No. VI. of this interesting work contains, among other plates, a head of Achilles, copied from a picture on the wall of a house, representing Achilles restoring Briseis to the heralds sent to conduct her back to her father. The size of the painting is four feet wide by four feet two inches high ; and it is :described to be "the most beautiful specimen of ancient painting whic% has been preserved." • " The scene seems to take place in the tent of Achilles, who sits in the centre. Patroclus, with his back toward the spectator, and with a skin of deeper red, leads in, from the right, the lovely Briseis, arrayed in a long and floating veil of apple-green. Her face is beautiful ; and, not to dwell on the archness of her eye, it is evident that the voluptuous pouting of her ruby lip was imagined by the painter as one of her most bewitching attributes. Achilles presents the fair one to the heralds on the left ; and his attitude, his manly beauty, and the magni- ficent expression of his countenance, are inimaable.
"The tent seems to be divided by a drapery about breast-high, and a sort of dark bluish-green like the tent itself. Behind this atand several warriors, the golden shield of one of whom, whether intentionally or not on the part of the painter, forms a species of glory round the head of the principal hero.
"It is, probably, the copy of one of the most celebrated pictures of antiquity. "When first discovered, the colours were fresh ; and the flesh, par. ticularly, had the transparency of Titian. It suffered much and un- avoidably during the excavation, and something from the means taken to preserve it ; when a committee of persons, qualified to judge, had decided that the wall on which it was painted was not in a state to admit of its removal with safety. At length, after an exposure of more than two years, it was thought better to attempt to transport it to the Studii at Naples, than to suffer it entirely to disappear from the wall. It was, accordingly, removed, with success, in the summer of the year 1826; and it is hoped that some remains of it may exist for posterity. "The painter has chosen the moment when the heralds, Talthybius and Eurybates, are put in possession of Briseis to escort her to the tent of Agamemnon, as described in the first boa of the Riad, and thus translated by Pope :—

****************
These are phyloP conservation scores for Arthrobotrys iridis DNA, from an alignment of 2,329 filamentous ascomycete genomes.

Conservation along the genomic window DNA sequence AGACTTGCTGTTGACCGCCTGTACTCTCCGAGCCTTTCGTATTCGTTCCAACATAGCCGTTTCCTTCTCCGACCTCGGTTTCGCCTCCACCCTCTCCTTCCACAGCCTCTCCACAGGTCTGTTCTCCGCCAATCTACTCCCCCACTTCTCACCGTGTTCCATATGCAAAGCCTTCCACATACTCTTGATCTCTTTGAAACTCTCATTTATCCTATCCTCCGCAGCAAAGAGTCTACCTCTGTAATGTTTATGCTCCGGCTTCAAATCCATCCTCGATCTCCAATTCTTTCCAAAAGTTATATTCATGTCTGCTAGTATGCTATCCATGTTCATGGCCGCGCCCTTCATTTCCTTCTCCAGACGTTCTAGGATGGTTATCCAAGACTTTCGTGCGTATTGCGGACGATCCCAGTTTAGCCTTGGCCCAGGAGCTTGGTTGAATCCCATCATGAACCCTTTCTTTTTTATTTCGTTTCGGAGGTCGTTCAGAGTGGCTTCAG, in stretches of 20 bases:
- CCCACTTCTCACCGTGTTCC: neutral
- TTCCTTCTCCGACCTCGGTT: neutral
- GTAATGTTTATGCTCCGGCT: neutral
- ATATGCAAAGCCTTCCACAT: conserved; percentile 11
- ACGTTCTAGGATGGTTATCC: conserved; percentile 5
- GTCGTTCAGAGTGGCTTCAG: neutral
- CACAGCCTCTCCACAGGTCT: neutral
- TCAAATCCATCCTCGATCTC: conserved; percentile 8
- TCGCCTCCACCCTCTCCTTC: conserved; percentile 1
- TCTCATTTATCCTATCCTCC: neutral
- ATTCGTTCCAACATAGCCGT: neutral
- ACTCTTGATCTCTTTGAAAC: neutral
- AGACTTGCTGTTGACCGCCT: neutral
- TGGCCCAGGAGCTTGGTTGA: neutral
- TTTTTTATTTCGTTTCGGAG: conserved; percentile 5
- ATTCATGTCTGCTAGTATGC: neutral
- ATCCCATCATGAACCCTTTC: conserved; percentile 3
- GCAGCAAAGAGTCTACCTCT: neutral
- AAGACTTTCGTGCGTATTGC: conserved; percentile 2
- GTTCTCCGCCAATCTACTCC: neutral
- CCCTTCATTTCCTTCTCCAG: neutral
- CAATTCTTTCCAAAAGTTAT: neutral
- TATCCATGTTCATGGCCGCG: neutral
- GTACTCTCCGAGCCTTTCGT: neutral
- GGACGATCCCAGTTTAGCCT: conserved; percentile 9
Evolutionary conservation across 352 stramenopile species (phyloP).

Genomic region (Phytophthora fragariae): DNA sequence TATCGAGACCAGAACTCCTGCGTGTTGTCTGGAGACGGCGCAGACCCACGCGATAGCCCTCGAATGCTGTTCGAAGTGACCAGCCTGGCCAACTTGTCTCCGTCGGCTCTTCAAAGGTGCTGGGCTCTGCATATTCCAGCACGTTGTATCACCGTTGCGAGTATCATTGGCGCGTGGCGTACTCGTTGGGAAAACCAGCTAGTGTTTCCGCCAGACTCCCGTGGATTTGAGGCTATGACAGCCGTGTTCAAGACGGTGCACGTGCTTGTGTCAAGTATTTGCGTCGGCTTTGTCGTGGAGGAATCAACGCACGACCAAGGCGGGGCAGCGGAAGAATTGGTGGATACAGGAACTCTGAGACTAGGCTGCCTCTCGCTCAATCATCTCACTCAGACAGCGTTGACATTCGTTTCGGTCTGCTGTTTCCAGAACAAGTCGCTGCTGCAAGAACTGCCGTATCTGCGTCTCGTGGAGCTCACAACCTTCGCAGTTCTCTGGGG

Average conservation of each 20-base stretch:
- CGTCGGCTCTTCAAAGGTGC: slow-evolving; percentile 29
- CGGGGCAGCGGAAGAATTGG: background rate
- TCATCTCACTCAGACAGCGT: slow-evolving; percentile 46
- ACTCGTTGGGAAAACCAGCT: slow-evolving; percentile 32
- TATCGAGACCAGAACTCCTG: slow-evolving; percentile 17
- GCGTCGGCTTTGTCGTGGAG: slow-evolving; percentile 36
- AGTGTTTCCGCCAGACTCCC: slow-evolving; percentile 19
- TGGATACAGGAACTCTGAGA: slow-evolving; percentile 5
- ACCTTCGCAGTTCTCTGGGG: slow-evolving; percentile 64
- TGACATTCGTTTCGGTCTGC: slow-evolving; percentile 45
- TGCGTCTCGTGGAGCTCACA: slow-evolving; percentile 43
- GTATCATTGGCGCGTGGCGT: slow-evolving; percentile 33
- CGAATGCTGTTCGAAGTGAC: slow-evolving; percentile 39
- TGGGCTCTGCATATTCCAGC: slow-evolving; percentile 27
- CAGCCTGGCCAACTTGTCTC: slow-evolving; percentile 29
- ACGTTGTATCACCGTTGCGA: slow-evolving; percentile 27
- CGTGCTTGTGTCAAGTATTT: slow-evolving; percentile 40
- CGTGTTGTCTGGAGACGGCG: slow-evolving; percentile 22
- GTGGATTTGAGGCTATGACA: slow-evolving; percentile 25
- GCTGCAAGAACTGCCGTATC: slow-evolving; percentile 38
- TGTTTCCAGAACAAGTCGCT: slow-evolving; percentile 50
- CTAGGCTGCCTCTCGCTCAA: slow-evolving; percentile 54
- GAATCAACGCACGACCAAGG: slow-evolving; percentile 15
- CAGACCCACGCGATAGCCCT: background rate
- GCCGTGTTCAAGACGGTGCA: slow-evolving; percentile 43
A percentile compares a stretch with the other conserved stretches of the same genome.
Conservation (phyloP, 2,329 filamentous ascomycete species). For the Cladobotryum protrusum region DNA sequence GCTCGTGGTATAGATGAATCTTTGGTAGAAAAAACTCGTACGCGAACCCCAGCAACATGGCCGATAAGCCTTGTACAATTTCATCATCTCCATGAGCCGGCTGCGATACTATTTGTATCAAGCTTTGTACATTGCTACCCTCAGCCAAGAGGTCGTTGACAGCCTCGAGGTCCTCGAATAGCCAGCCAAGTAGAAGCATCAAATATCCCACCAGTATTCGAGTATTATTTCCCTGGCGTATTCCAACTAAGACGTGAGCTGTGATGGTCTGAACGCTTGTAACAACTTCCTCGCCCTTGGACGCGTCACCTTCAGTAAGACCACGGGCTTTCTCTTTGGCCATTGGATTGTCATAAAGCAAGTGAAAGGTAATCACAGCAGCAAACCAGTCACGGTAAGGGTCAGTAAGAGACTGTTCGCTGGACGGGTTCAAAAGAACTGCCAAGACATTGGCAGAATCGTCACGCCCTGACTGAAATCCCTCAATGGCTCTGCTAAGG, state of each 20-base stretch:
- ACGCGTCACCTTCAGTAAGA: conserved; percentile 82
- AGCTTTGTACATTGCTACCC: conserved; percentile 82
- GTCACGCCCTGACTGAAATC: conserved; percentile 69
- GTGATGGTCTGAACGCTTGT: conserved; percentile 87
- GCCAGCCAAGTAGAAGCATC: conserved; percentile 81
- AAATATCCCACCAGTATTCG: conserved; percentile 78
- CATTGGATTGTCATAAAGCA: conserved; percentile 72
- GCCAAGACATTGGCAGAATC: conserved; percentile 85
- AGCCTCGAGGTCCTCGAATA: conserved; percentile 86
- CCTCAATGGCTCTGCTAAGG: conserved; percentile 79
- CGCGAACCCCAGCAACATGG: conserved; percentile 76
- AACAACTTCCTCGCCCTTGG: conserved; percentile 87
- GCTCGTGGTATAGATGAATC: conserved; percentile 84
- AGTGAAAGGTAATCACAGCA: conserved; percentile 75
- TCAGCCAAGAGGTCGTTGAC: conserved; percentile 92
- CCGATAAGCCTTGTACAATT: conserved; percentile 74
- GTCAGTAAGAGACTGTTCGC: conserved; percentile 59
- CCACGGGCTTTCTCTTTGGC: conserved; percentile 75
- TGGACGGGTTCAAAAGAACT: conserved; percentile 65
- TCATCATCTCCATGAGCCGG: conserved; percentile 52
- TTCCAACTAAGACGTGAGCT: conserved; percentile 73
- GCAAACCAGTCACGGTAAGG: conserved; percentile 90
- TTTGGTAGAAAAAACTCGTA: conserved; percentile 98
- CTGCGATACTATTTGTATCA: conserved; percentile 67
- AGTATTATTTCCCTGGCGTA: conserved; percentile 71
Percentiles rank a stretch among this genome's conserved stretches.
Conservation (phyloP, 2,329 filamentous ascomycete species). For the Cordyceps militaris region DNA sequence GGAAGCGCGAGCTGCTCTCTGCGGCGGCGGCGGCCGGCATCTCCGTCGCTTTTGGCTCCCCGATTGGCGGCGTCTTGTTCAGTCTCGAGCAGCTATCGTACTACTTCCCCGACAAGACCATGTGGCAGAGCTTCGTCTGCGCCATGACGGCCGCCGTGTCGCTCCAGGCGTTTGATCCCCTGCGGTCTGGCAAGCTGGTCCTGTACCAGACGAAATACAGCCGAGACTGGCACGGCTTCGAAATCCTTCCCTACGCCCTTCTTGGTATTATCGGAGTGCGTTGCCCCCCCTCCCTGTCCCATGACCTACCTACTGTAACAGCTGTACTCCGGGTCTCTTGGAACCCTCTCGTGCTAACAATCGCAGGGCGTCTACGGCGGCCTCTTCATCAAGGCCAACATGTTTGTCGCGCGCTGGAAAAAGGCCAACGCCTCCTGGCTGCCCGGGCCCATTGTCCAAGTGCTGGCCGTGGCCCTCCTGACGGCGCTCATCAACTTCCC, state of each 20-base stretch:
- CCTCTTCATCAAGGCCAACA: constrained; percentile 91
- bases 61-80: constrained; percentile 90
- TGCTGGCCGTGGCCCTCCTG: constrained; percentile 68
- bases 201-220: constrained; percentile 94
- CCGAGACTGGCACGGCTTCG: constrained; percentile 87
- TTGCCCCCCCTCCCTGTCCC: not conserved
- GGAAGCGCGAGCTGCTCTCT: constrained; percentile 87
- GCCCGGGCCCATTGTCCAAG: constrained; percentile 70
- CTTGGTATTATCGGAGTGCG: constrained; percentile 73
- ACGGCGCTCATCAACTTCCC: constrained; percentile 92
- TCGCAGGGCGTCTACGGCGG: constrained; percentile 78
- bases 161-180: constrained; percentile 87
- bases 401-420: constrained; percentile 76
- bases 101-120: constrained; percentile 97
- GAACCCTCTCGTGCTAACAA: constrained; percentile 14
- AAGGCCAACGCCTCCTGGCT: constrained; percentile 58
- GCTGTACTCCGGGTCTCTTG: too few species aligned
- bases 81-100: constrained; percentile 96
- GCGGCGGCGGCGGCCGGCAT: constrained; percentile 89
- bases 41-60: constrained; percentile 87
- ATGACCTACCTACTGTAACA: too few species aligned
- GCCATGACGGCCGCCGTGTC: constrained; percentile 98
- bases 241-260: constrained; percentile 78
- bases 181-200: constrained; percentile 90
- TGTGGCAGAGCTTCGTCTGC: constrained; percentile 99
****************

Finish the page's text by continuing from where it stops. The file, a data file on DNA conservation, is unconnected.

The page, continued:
4 Patroclus now the unwilling beauty brought;
She in soft sorrows and in pensive thought Pass'd silent, as the heralds held her hand,
And oft look'd back, slow moving o'er the strand.'
" The head of Achilles is so full of fire and animation, that an at- tempt has been made to introduce a fac-simile of it in plate XL. Though a fac-simile, as far as being traced with transparent paper from the original can render it so, it gives but a very imperfect idea of the divinity which seems to animate the hero of the painting."
We have seen the tracing, and can therefore say that the engraving is an inadequate copy, wanting the feeling of the tracing, and much too hard. But if the tracing convey an accurate outline of the original, this is sufficient to enable us to detect a deficiency of making-out in the features, and a want of understanding as regards the anatomy and the drawing. The expression we have seen described as "fine " and " staring :" it certainly is the latter ; but the high admiration we feel for the exquisitely beautiful figures of Centaurs, Nymphs, &c. which adorn the walls of the houses in Pompeii, will not allow us to bestow equal praise on this specimen of historical painting. It is crude and artificial, and resembles a country drawing-master's copy of some heroic head, rather than one possessing human character or divine ex- pression. The antique paintings contain. too much of the really beauti- ful in nature and art, to require commendation of a mediocre specimen ; though, as such, it is curious and interesting.